How to Read Stocks

Last week I suggested that you stop messing around with low-earning savings accounts and started getting real with investments. This often involves investing in the stock market. While you don’t have to spend your mornings laboring over the New York Times stock pages, it does help to be able to read stock listings.

So, today, we are going to have a looksee at old-fashioned paper stock listings.

The image shown is a sample stock table. Below are the corresponding definitions of each column (left to right ).

52-Week High and Low—The highest and lowest prices at which a stock has traded over the previous 52 weeks (one year). This typically does not include the previous day’s trading.

Stock—Company name.

Ticker—The unique alphabetic name which identifies the stock.

Dividend Per Share—The annual dividend payment per share. If this space is blank, the company does not currently pay out dividends.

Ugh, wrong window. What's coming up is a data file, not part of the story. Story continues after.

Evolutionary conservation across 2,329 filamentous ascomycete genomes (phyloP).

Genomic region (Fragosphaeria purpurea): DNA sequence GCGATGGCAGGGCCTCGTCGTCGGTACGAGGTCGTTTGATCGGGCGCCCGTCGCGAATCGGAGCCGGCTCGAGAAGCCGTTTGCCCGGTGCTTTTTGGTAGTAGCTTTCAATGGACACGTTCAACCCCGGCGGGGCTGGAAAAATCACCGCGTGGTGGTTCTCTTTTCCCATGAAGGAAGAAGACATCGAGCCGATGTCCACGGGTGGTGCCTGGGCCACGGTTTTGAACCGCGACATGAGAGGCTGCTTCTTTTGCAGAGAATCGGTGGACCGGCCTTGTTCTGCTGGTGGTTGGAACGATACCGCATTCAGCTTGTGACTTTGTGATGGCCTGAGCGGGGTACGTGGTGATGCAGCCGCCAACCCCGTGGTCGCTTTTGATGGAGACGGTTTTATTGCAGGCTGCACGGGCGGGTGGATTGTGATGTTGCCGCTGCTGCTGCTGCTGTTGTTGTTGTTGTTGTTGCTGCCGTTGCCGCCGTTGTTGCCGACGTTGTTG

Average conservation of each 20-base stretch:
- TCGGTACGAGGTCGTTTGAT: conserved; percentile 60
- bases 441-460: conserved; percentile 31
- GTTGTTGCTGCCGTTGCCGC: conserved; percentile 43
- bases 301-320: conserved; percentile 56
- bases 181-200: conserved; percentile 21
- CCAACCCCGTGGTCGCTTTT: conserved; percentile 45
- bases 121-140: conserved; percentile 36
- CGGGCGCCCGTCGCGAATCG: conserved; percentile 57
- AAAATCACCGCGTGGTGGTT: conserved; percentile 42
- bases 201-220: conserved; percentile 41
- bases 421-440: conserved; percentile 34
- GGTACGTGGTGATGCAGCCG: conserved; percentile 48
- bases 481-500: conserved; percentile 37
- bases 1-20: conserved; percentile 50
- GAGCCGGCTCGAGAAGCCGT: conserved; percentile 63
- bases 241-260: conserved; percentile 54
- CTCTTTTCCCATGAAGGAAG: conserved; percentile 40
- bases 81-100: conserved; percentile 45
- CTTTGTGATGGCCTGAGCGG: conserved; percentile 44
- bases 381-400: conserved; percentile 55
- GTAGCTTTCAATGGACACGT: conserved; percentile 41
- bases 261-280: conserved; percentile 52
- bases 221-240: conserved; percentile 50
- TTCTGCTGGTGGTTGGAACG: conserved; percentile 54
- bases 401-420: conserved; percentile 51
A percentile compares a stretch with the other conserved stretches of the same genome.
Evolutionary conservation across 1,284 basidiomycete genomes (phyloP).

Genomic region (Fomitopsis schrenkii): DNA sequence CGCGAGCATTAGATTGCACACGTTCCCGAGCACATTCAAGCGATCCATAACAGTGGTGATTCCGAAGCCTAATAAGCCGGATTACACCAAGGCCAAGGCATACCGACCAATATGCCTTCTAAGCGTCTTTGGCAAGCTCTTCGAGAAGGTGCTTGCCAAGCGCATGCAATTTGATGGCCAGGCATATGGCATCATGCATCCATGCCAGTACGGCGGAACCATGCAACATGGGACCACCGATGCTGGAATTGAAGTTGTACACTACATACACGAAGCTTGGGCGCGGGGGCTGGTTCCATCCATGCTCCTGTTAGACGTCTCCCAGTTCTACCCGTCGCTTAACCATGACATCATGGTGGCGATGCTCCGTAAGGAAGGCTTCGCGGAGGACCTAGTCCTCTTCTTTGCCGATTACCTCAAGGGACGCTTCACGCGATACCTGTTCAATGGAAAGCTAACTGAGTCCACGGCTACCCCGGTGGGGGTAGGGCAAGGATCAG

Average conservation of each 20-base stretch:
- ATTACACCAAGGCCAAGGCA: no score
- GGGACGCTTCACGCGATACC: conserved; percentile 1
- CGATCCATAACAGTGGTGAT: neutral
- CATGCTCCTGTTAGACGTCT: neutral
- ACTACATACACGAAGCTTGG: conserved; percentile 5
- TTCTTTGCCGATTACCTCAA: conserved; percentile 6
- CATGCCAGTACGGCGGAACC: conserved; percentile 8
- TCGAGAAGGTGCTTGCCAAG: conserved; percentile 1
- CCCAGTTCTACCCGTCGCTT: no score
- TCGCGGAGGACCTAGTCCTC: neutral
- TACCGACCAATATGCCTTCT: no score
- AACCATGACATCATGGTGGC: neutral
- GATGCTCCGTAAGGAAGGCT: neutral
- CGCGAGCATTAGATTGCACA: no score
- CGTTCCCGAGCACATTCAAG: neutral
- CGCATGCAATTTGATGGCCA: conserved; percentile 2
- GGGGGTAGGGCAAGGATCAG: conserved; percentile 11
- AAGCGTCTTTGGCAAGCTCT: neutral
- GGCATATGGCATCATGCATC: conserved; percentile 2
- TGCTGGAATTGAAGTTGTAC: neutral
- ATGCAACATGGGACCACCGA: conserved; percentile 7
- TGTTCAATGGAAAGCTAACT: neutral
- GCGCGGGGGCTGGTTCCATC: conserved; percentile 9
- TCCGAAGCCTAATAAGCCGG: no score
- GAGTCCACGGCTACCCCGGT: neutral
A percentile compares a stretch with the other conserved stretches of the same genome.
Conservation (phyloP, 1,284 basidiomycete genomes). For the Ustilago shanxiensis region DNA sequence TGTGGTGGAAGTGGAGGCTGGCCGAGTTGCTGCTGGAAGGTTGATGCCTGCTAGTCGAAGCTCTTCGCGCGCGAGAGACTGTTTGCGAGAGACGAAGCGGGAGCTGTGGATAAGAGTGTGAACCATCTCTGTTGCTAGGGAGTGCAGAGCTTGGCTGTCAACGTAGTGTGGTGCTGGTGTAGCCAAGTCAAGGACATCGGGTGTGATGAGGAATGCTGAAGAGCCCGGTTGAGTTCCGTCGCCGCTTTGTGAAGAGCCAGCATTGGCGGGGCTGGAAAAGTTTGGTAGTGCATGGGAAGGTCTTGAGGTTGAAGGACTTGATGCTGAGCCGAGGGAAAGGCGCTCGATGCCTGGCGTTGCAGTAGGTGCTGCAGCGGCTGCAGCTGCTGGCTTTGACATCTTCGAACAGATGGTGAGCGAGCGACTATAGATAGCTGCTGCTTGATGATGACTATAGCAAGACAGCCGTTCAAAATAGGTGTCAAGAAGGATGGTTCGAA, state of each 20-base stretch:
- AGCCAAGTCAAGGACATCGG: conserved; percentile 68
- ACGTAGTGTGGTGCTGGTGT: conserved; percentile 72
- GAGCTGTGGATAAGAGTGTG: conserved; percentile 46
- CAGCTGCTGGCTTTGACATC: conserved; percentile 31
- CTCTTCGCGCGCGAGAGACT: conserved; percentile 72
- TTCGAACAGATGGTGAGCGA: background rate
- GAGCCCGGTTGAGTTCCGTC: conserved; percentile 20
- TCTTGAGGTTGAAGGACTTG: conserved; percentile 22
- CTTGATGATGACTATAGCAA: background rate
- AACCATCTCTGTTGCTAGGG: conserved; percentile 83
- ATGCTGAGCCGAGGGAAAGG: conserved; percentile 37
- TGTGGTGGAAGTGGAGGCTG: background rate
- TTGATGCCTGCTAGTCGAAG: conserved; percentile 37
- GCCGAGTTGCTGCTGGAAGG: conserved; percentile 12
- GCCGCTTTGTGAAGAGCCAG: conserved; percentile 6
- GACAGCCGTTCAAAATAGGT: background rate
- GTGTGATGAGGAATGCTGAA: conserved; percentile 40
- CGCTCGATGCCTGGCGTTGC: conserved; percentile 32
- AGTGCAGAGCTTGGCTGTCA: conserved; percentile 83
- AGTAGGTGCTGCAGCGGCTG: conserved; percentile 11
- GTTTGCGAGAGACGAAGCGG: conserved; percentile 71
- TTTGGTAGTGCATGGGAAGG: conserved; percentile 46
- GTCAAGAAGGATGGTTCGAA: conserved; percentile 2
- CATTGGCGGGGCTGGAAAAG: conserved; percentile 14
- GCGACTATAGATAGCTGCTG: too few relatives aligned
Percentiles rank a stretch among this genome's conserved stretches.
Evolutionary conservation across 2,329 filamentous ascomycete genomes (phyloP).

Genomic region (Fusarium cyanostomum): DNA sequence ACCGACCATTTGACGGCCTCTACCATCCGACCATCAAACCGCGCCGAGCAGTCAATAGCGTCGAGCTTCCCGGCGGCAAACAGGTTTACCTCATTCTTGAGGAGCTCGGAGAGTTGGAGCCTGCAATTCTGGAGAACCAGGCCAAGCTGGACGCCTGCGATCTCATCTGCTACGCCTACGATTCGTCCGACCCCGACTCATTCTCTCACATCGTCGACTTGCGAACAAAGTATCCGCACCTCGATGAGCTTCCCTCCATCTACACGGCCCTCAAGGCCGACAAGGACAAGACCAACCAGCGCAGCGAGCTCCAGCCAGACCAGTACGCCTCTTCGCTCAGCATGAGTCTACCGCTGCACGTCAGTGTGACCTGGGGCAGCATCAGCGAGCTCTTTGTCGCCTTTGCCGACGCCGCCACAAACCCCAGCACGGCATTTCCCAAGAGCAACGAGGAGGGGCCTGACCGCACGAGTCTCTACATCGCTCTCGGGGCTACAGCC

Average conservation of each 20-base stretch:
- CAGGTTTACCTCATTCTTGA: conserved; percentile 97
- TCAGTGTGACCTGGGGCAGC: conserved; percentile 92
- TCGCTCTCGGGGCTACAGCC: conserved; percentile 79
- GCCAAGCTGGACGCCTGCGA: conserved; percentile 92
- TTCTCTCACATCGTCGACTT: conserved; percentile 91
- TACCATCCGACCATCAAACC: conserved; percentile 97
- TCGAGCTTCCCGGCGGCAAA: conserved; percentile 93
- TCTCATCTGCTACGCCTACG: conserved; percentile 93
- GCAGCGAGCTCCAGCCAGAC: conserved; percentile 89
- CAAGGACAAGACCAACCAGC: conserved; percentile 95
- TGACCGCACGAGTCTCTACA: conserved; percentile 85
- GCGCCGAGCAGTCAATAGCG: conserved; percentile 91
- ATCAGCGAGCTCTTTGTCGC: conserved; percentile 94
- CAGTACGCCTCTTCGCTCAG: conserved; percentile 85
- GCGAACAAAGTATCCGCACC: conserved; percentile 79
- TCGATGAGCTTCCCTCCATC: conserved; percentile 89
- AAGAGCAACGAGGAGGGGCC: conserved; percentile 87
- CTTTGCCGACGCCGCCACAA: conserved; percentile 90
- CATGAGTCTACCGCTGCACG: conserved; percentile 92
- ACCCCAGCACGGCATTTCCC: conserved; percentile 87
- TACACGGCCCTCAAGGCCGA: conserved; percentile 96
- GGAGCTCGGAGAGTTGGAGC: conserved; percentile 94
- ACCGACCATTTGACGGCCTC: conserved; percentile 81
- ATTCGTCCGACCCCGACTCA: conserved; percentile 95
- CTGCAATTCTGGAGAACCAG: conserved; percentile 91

Dividend Yield—Calculated as annual dividends per share divided by price per share.

Price/Earnings Ratio—Calculated by dividing the current stock price by earnings per share from the last four quarters.

Trading Volume—The total number of shares traded for the day, listed in hundreds. To get the actual number traded, add “00” to the end of the number listed.

Day High and Low—The maximum and the minimum prices paid for the stock throughout the day

Close—The last trading price recorded at market closing.

Net Change—The dollar value change from the previous day’s closing price.

If the closing price is up or down more than 5% than the previous day’s close, the entire listing for that stock is bold-faced. Keep in mind, you are not guaranteed to get this price if you buy the stock the next day because the price is constantly changing (even after the exchange is closed for the day). The close is merely an indicator of past performance and except in extreme circumstances serves as a ballpark of what you should expect to pay.

If you don’t know what a particular company’s ticker is you can search for it at: http://finance.yahoo.com/l.

Now that you understand how to read newspaper stock listings, you can apply what you know to internet listings.

 

Data is interpreted in the same way, but is updated several times throughout the day and typically includes more information as well as charts.

Reading stock results isn’t that difficult once you simplify and understand the jargon.

  

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